I have never been a smoker, never even tried a cigarette. My grandmother died from throat cancer when I was 15 and smoking was partly responsible. I admit that when I saw on Chris’ profile that he smoked I almost didn’t contact him (super glad I did!) but when we met he explained there wasn’t an option for e cigarettes on the questionnaire. On our trip to Legoland recently there was a mum puffing away on a cigarette with her newborn inches away and I was appalled. I honestly can’t believe that people would choose to smoke knowing of the health risks to yourself and your children.
It is never be too late to quit the use of tobacco but the sooner you are able to stop the easier you will find it and be able to cut back on your chances of developing cancer and other diseases.
Within just minutes of your last cigarette, your amazing body will start to recover!
20 minutes after you quit, both your blood pressure and heart rate will come down.
12 hours after you quit, the levels of carbon monoxide in your blood will go down to normal.
2 weeks to three months after you quit, your circulation will improve and lung function will increase.
1 to 9 months after you quit, the shortness of breath and coughing will decrease. The small hair-like structures that work to move mucous out of your lungs, the cilia, will start to get back to normal function in the lungs.This will increase their ability to handle the mucous and clean out your lungs, reducing your risk of infection.
1 year after you quit, the major risk of developing coronary heart disease will be half of what it is for someone that still smokes. The heart attack risk will also drop dramatically.
5 years after you quit, the risk of cancers of the throat, mouth, bladder and esophagus will be cut in half. The risk of cervical cancer will fall to what a non-smoker has and the risk of stroke will fall to what a non-smoker has just after 2 to 5 years of not smoking.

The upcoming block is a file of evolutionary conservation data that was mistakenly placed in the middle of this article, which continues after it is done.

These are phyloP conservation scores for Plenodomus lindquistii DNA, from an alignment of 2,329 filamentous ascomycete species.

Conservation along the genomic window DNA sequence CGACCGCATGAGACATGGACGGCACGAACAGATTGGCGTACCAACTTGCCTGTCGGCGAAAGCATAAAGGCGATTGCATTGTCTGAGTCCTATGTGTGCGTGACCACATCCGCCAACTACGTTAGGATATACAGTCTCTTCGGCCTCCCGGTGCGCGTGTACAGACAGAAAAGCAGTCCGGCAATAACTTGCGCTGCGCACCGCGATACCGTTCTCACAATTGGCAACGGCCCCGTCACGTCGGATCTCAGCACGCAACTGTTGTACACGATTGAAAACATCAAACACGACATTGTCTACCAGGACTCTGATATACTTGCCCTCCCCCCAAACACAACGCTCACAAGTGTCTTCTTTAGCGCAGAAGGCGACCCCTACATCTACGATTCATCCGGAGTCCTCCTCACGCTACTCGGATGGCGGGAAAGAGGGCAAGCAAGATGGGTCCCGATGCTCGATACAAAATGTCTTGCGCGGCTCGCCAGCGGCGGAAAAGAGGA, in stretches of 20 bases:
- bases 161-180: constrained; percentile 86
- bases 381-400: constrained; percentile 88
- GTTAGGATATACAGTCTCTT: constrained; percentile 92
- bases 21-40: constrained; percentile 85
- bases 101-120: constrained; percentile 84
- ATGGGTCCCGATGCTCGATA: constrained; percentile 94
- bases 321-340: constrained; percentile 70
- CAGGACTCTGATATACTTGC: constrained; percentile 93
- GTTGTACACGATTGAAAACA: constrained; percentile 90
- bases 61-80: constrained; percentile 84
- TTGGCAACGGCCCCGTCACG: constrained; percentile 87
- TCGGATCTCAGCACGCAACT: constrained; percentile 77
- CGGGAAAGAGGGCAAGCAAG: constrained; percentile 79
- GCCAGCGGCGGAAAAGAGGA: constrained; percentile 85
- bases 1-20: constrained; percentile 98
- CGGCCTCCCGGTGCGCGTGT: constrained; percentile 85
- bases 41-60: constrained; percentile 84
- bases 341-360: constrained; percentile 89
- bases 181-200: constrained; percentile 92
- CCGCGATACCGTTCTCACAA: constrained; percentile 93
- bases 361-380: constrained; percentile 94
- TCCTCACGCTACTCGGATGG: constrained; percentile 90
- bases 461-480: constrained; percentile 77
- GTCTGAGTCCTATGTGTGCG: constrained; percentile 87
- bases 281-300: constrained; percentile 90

10 years after you quit, the risks of dying from lung cancer is roughly half of that for someone still smoking and your risk of cancer of the pancreas and voice box (larynx) will decrease.
15 years after you quit, the risk of coronary heart disease will be like that of a non-smoker.
These are just some of the benefits of finally quitting smoking for good. When you quit smoking it will lower your risk of developing diabetes, it can help your lungs and heart and lets your blood vessels work more efficiently.
The life expectancy for a smoker will be (on average) 10 years shorter than that of a non-smoker. When you are able to quit smoking before you turn 40, you will cut back the risks of dying due to some sort of smoking-related health issue by roughly 90%.
When you quit smoking while you are younger, it reduces your health risks. However, quitting at any age will be able go give back valuable years of life that would otherwise be lost due to smoking.
Some people do find it hard to quit so it is often recommended that you try NRT (nicotine replacement therapies), the most popular being e cigarettes which contains e-liquid.
There are many other benefits of quitting smoking that you are going to notice immediately. You will immediately start saving the money you would have otherwise spent on tobacco, and you will also see that food will taste better, the sense of smell will go back to normal and your teeth and fingernails will stop being yellow. In addition to that, your clothes, breath and hair will smell better and any of the ordinary activities that would leave you out of breath will be easier to take on. Your skin will be healthier and you will not be prone to tooth loss or gum disease (something I saw a lot in my dental nursing days).
It isn’t easy. Chris used e cigarettes to help stop him smoke and has now managed to wean himself off nicotine completely. A struggle but he has done it. And so can you!
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